Scott Pioli went on a “media blitz” tour this week where he spoke with radio stations, television stations and other writers. This was extremely unusual for him to do, and it comes in the wake of the public fire being turned up on him.
Jason Whitlock had Kent Babb on his podcast today, two former Kansas City columnists who both had dealings with Pioli, and they provided some interesting nuggets.
Whitlock, of course, took to calling Scott Pioli by the name “Scott Egoli” before he left Kansas City officially to join Fox Sports. Some of this stems from an incident when Pioli yelled at reporters, including Whitlock, in an initial dinner session after coming to town at local restaurant Garozzo’s.
Babb attributes the fire he’s now facing not only to the on the field performance of the team, but also Pioli’s style since arriving in Kansas City.
“That’s the wild card here, it’s not just that he’s been a bad general manager, it’s that he’s been a jerk to a lot of people. The people that he’s fired and had security escort out of the building, or laid off, and had security escort them out. That’s embarrassing, what’s the purpose of that?”
“It’s because he’s a jerk and he’s not good at his job.”
Babb, you might recall, wrote the “Arrowhead Anxiety” story detailing the environment at Arrowhead last winter, including Todd Haley’s paranoia that his phones were bugged. He also talked about how his style is just not conducive to success, and compared it to visiting the Giants this week. According to Babb, Pioli obsesses about things like the temperature in the weight room, and radio station.
“He’s just too insecure. He can’t not read stuff. He can’t not listen to the radio. He has PR guys listening to every second of every sports radio broadcast in Kansas City, and that’s part of their job, they have to have the radio on all day, listening for things Pioli wants to hear. What in the world, I mean, what’s the purpose of that?”
Let’s just say that my personal experience suggests that this is not completely crazy by Babb. I’ve never interacted with Pioli, but I did try to contact several people in the Chiefs organization to set up a visit to training camp, like we did here with Denver and Andy Glockner, and like Jason McIntyre did with the Jets. E-mails were unreturned as were messages to phones. It’s possible, I suppose, that several different people independently failed to say anything (even if it was no), though I would think it unlikely. Perhaps my appearance on local radio right before the draft begging them not to take Dontari Poe, or this column may have caused me to get noticed, even though our fearless editor in chief writes numerous screeds about the Jets and he had no problem attending camp.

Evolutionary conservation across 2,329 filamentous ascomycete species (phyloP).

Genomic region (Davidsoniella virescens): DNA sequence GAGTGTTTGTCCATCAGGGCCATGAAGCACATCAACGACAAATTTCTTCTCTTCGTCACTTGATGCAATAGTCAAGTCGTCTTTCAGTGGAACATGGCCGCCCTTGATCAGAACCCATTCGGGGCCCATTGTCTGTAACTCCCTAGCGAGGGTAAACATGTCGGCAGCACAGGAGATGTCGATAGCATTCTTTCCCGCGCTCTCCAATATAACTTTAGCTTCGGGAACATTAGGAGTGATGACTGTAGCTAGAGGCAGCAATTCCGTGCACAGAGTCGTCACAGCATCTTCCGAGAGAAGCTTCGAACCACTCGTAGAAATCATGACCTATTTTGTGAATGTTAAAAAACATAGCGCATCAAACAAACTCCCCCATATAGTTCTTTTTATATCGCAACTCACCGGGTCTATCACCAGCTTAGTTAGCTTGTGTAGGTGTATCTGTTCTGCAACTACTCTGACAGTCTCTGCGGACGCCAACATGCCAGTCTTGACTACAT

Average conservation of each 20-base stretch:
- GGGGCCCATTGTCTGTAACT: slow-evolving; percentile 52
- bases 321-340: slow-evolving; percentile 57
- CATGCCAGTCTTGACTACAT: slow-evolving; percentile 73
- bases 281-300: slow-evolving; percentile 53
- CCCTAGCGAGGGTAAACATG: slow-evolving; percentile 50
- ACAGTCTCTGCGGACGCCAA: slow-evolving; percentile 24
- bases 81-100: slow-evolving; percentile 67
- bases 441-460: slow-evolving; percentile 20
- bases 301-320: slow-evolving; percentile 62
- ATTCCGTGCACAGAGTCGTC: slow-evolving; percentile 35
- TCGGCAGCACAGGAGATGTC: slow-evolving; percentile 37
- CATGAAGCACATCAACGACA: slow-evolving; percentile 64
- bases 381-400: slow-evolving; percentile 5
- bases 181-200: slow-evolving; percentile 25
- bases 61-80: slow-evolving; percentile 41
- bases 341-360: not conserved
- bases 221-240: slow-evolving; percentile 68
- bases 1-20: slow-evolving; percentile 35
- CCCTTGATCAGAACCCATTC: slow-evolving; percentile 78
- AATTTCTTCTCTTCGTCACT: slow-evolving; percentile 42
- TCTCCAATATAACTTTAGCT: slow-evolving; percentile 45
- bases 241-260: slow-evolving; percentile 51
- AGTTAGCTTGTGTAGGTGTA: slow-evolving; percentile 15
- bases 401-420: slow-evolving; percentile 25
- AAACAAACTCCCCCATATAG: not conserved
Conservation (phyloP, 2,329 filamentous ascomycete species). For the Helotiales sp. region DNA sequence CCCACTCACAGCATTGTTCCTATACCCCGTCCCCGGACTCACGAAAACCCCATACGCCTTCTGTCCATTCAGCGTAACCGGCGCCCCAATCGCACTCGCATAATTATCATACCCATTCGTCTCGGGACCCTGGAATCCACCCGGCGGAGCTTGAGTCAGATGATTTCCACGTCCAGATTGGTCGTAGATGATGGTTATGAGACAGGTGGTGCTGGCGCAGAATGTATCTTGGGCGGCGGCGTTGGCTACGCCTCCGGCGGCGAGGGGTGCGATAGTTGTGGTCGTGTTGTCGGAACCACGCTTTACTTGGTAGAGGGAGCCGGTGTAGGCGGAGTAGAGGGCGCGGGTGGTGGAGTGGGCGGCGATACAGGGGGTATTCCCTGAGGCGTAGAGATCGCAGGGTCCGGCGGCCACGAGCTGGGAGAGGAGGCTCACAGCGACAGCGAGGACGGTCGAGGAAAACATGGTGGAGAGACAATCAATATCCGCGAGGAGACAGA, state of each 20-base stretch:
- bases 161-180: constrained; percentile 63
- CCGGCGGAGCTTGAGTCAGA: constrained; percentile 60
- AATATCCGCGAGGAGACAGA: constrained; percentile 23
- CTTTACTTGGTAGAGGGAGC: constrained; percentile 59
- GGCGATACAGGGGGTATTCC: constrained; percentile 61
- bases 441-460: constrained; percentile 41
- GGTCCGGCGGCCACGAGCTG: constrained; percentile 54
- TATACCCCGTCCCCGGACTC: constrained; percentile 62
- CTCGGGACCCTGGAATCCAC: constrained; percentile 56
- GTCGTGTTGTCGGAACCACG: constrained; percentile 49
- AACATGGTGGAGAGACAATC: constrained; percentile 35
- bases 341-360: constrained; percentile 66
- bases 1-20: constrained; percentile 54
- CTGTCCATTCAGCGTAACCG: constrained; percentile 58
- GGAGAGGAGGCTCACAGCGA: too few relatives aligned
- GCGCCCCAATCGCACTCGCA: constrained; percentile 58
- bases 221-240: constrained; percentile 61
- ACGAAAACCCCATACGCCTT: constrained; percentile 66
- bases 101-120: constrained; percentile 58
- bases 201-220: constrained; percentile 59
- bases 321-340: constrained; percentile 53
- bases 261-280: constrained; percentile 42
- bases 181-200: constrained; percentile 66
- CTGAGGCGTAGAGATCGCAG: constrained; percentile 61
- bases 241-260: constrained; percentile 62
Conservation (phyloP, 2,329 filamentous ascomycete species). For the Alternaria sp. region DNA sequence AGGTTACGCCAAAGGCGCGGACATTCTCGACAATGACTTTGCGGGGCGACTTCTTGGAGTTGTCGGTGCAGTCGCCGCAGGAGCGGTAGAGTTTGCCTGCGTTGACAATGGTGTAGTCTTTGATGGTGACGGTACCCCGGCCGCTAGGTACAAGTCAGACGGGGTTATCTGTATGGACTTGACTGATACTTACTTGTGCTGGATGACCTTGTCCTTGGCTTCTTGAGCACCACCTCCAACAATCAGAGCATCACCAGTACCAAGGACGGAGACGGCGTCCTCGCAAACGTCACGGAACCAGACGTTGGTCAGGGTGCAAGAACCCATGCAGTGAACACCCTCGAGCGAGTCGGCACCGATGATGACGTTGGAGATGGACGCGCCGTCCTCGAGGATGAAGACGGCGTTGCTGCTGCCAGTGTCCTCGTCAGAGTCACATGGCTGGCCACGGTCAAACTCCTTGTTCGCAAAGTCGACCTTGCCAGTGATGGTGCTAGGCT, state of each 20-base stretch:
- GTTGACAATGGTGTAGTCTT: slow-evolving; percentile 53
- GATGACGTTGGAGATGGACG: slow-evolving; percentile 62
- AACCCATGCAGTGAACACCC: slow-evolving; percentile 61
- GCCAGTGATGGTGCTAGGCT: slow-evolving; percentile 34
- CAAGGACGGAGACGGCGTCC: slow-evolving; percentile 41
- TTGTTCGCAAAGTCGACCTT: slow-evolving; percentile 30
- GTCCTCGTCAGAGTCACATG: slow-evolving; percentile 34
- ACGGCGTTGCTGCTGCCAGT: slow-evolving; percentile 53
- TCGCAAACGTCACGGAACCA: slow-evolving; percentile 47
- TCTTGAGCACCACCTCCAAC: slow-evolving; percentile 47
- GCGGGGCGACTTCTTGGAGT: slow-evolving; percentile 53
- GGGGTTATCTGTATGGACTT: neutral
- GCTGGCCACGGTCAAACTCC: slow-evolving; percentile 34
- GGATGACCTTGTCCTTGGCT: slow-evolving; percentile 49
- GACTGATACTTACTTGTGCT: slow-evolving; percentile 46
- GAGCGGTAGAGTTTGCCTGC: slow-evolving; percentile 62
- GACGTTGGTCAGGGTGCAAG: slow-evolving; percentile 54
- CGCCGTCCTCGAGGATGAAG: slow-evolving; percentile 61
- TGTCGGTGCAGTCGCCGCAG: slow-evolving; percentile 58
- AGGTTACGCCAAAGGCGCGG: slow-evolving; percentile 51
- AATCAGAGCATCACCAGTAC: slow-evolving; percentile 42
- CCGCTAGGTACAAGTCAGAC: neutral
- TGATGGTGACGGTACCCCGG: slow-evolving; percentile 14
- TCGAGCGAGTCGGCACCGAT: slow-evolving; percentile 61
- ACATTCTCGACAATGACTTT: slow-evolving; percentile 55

Regardless of any of this, winning cures everything. In the NFL, losing has the opposite effect. Every week is overreaction week after a loss. The Chiefs haven’t had a lead in regulation yet this year, so you can just compound that ten fold. Some of the backlash, though, goes deeper. Fans have started a twitter account to Save Our Chiefs that already has over 77,000 followers–roughly the capacity of Arrowhead.
Pioli has been in the position *only* four years, so if he had maintained good media relations, he might be getting a bit more of the benefit of the doubt. As it is, he has tied himself repeatedly to Matt Cassel with a trade and large contract. As Babb notes, Cassel’s backups have been Brodie Croyle, Brodie Croyle, Tyler Palko, and Brady Quinn, so when Pioli says he doesn’t dictate the starter, that may be true only in the technical sense that he provides no real alternative.
Only one man has a vote, though, and that’s Clark Hunt. His dad was notoriously loyal and hands off, and he’s paid Pioli a large amount to run the organization. Does he want Pioli making the call on the next quarterback, and another rebuild? That’s the only answer that will decide whether Pioli continues in Kansas City.
[photo via US Presswire]